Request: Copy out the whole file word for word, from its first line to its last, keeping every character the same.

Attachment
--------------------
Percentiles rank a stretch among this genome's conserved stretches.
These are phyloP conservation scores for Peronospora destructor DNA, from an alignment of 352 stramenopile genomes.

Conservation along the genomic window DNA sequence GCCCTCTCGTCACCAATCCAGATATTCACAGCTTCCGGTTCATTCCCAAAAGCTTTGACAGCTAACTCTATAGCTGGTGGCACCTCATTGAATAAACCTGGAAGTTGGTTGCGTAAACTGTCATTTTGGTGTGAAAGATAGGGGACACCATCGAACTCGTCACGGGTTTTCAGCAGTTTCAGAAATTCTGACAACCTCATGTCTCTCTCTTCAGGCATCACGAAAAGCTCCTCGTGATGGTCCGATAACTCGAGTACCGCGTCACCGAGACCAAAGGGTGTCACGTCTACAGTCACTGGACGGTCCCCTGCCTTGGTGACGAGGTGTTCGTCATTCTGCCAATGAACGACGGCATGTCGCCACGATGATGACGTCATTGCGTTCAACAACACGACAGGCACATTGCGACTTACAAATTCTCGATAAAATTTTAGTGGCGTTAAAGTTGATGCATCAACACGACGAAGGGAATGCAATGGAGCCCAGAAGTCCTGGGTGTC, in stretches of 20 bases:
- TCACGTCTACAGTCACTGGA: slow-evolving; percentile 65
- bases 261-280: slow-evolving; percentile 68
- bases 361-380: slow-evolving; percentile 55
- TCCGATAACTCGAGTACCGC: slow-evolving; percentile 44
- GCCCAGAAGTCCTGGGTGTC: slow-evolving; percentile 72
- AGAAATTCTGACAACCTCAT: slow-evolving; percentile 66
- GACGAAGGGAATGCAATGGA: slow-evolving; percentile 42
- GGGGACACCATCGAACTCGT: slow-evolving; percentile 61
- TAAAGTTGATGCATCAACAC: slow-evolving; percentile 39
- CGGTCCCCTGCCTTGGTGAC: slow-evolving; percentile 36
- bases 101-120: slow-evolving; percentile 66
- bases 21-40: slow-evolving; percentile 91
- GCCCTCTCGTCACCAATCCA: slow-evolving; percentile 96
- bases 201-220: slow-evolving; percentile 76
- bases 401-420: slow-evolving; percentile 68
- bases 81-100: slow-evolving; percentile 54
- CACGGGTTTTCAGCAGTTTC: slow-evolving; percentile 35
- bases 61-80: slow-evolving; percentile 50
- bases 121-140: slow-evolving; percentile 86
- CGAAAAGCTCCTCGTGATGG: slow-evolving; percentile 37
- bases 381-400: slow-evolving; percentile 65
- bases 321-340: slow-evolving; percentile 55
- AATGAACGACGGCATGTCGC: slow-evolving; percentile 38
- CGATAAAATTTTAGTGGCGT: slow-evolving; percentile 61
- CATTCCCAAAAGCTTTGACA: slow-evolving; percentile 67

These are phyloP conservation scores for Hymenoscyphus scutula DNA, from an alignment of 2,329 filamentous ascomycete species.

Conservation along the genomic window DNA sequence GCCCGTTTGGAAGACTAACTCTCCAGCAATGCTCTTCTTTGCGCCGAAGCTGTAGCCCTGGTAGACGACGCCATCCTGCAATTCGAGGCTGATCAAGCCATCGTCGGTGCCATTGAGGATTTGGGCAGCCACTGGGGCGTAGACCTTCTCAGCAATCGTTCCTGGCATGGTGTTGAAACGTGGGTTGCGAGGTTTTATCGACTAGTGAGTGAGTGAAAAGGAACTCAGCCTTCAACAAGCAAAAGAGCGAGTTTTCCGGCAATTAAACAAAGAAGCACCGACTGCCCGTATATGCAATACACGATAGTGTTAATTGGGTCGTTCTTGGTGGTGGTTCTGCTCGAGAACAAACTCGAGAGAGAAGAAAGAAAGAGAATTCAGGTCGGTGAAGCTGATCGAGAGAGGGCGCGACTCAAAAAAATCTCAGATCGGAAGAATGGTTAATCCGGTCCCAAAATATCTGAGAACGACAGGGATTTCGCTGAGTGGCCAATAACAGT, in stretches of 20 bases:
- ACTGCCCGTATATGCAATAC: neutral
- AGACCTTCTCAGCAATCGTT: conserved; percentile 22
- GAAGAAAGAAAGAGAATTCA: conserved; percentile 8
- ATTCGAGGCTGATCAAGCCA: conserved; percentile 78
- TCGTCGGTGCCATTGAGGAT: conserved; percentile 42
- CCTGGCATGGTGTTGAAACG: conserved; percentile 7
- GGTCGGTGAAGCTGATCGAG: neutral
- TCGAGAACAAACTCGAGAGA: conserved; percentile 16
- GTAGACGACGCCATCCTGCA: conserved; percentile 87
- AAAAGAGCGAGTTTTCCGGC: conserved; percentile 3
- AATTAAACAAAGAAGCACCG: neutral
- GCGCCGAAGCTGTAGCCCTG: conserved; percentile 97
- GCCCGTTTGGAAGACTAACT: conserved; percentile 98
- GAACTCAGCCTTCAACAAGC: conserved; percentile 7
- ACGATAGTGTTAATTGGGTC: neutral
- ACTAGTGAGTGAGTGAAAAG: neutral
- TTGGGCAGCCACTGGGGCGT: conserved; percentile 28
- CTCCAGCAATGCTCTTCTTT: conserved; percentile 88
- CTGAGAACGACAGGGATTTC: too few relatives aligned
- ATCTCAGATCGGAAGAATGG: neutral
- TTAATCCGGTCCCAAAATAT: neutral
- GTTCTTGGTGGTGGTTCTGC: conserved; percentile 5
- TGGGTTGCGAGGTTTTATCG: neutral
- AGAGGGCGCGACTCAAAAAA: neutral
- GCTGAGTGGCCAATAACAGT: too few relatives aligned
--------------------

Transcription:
Percentiles rank a stretch among this genome's conserved stretches.
These are phyloP conservation scores for Peronospora destructor DNA, from an alignment of 352 stramenopile genomes.

Conservation along the genomic window DNA sequence GCCCTCTCGTCACCAATCCAGATATTCACAGCTTCCGGTTCATTCCCAAAAGCTTTGACAGCTAACTCTATAGCTGGTGGCACCTCATTGAATAAACCTGGAAGTTGGTTGCGTAAACTGTCATTTTGGTGTGAAAGATAGGGGACACCATCGAACTCGTCACGGGTTTTCAGCAGTTTCAGAAATTCTGACAACCTCATGTCTCTCTCTTCAGGCATCACGAAAAGCTCCTCGTGATGGTCCGATAACTCGAGTACCGCGTCACCGAGACCAAAGGGTGTCACGTCTACAGTCACTGGACGGTCCCCTGCCTTGGTGACGAGGTGTTCGTCATTCTGCCAATGAACGACGGCATGTCGCCACGATGATGACGTCATTGCGTTCAACAACACGACAGGCACATTGCGACTTACAAATTCTCGATAAAATTTTAGTGGCGTTAAAGTTGATGCATCAACACGACGAAGGGAATGCAATGGAGCCCAGAAGTCCTGGGTGTC, in stretches of 20 bases:
- TCACGTCTACAGTCACTGGA: slow-evolving; percentile 65
- bases 261-280: slow-evolving; percentile 68
- bases 361-380: slow-evolving; percentile 55
- TCCGATAACTCGAGTACCGC: slow-evolving; percentile 44
- GCCCAGAAGTCCTGGGTGTC: slow-evolving; percentile 72
- AGAAATTCTGACAACCTCAT: slow-evolving; percentile 66
- GACGAAGGGAATGCAATGGA: slow-evolving; percentile 42
- GGGGACACCATCGAACTCGT: slow-evolving; percentile 61
- TAAAGTTGATGCATCAACAC: slow-evolving; percentile 39
- CGGTCCCCTGCCTTGGTGAC: slow-evolving; percentile 36
- bases 101-120: slow-evolving; percentile 66
- bases 21-40: slow-evolving; percentile 91
- GCCCTCTCGTCACCAATCCA: slow-evolving; percentile 96
- bases 201-220: slow-evolving; percentile 76
- bases 401-420: slow-evolving; percentile 68
- bases 81-100: slow-evolving; percentile 54
- CACGGGTTTTCAGCAGTTTC: slow-evolving; percentile 35
- bases 61-80: slow-evolving; percentile 50
- bases 121-140: slow-evolving; percentile 86
- CGAAAAGCTCCTCGTGATGG: slow-evolving; percentile 37
- bases 381-400: slow-evolving; percentile 65
- bases 321-340: slow-evolving; percentile 55
- AATGAACGACGGCATGTCGC: slow-evolving; percentile 38
- CGATAAAATTTTAGTGGCGT: slow-evolving; percentile 61
- CATTCCCAAAAGCTTTGACA: slow-evolving; percentile 67

These are phyloP conservation scores for Hymenoscyphus scutula DNA, from an alignment of 2,329 filamentous ascomycete species.

Conservation along the genomic window DNA sequence GCCCGTTTGGAAGACTAACTCTCCAGCAATGCTCTTCTTTGCGCCGAAGCTGTAGCCCTGGTAGACGACGCCATCCTGCAATTCGAGGCTGATCAAGCCATCGTCGGTGCCATTGAGGATTTGGGCAGCCACTGGGGCGTAGACCTTCTCAGCAATCGTTCCTGGCATGGTGTTGAAACGTGGGTTGCGAGGTTTTATCGACTAGTGAGTGAGTGAAAAGGAACTCAGCCTTCAACAAGCAAAAGAGCGAGTTTTCCGGCAATTAAACAAAGAAGCACCGACTGCCCGTATATGCAATACACGATAGTGTTAATTGGGTCGTTCTTGGTGGTGGTTCTGCTCGAGAACAAACTCGAGAGAGAAGAAAGAAAGAGAATTCAGGTCGGTGAAGCTGATCGAGAGAGGGCGCGACTCAAAAAAATCTCAGATCGGAAGAATGGTTAATCCGGTCCCAAAATATCTGAGAACGACAGGGATTTCGCTGAGTGGCCAATAACAGT, in stretches of 20 bases:
- ACTGCCCGTATATGCAATAC: neutral
- AGACCTTCTCAGCAATCGTT: conserved; percentile 22
- GAAGAAAGAAAGAGAATTCA: conserved; percentile 8
- ATTCGAGGCTGATCAAGCCA: conserved; percentile 78
- TCGTCGGTGCCATTGAGGAT: conserved; percentile 42
- CCTGGCATGGTGTTGAAACG: conserved; percentile 7
- GGTCGGTGAAGCTGATCGAG: neutral
- TCGAGAACAAACTCGAGAGA: conserved; percentile 16
- GTAGACGACGCCATCCTGCA: conserved; percentile 87
- AAAAGAGCGAGTTTTCCGGC: conserved; percentile 3
- AATTAAACAAAGAAGCACCG: neutral
- GCGCCGAAGCTGTAGCCCTG: conserved; percentile 97
- GCCCGTTTGGAAGACTAACT: conserved; percentile 98
- GAACTCAGCCTTCAACAAGC: conserved; percentile 7
- ACGATAGTGTTAATTGGGTC: neutral
- ACTAGTGAGTGAGTGAAAAG: neutral
- TTGGGCAGCCACTGGGGCGT: conserved; percentile 28
- CTCCAGCAATGCTCTTCTTT: conserved; percentile 88
- CTGAGAACGACAGGGATTTC: too few relatives aligned
- ATCTCAGATCGGAAGAATGG: neutral
- TTAATCCGGTCCCAAAATAT: neutral
- GTTCTTGGTGGTGGTTCTGC: conserved; percentile 5
- TGGGTTGCGAGGTTTTATCG: neutral
- AGAGGGCGCGACTCAAAAAA: neutral
- GCTGAGTGGCCAATAACAGT: too few relatives aligned